MEMBERS of a pioneering workshop for disabled people in Frodsham are building on their reputation for quality craftsmanship by winning yet another town council commission.

A ‘value for money’ quotation to repair a public bench and wooden seats on play swings at Churchfields and Townfield Lane has landed the Will to Work workshop its latest civic job – and the chance to continue making its mark in the community.

The workshop was founded nine years ago by Frodsham resident, 60-year-old Geoff Prince, after he was forced to abandon his trade as a builder following a serious illness.

Supported by his wife, Norma, he started Will to Work, a registered charity, to help other people with various disabilities to rebuild their lives, encouraging them to develop new skills and regain their confidence in a working environment.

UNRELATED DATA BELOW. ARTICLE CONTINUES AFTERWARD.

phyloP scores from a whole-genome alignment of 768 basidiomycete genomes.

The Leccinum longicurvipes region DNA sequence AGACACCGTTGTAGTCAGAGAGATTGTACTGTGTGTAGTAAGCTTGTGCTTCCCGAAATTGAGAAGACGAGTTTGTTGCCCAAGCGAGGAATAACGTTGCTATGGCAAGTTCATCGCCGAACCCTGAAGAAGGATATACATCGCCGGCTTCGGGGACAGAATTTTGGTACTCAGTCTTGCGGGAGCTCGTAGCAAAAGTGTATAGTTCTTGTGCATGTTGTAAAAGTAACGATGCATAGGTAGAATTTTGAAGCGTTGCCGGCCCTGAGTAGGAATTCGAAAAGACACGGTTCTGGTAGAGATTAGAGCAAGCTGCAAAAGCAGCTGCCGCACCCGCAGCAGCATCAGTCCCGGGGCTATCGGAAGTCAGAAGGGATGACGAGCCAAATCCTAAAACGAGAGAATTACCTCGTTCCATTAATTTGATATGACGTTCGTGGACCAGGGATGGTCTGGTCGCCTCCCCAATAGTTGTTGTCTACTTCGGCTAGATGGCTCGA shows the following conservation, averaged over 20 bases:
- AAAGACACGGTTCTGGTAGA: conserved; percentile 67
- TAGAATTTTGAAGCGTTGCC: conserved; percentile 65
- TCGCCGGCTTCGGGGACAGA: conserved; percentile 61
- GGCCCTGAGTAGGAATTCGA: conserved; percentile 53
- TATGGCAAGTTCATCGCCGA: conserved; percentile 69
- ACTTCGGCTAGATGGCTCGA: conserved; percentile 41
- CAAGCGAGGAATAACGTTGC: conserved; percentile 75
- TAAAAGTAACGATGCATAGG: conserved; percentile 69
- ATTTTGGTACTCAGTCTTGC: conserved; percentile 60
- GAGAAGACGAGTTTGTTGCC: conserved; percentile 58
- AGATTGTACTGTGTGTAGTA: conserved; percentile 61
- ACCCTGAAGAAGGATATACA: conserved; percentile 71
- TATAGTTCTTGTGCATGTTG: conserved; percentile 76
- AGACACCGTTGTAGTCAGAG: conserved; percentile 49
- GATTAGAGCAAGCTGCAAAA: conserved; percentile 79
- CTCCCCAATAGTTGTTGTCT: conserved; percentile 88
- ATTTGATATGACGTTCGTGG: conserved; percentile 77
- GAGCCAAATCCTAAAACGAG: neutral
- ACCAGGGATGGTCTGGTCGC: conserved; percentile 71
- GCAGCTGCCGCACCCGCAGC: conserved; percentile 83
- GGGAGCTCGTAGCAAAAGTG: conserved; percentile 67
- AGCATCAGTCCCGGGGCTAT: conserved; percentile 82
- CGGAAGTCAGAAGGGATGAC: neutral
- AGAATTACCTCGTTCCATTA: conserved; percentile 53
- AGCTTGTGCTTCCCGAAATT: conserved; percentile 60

“We’re all very grateful for the community’s tremendous support for the workshop,” said Geoff.

“We’ve done quite a few jobs for the town council over the years which helps keep us going and everyone to recognise what we are.”

Frodsham Town Clerk, Ian Hope, added: “Will to Work have done quite a bit of work for the council and it’s always good quality.

“For instance, wood used to make some of our public seats was not of the best quality and has had a hard time and been vandalised at various times, but the workshop has made them better than they were originally.”

Will to Work members are preparing to move from their current base in Fountain Lane to a new, larger workshop at one of the former high school’s science laboratories in nearby Princeway.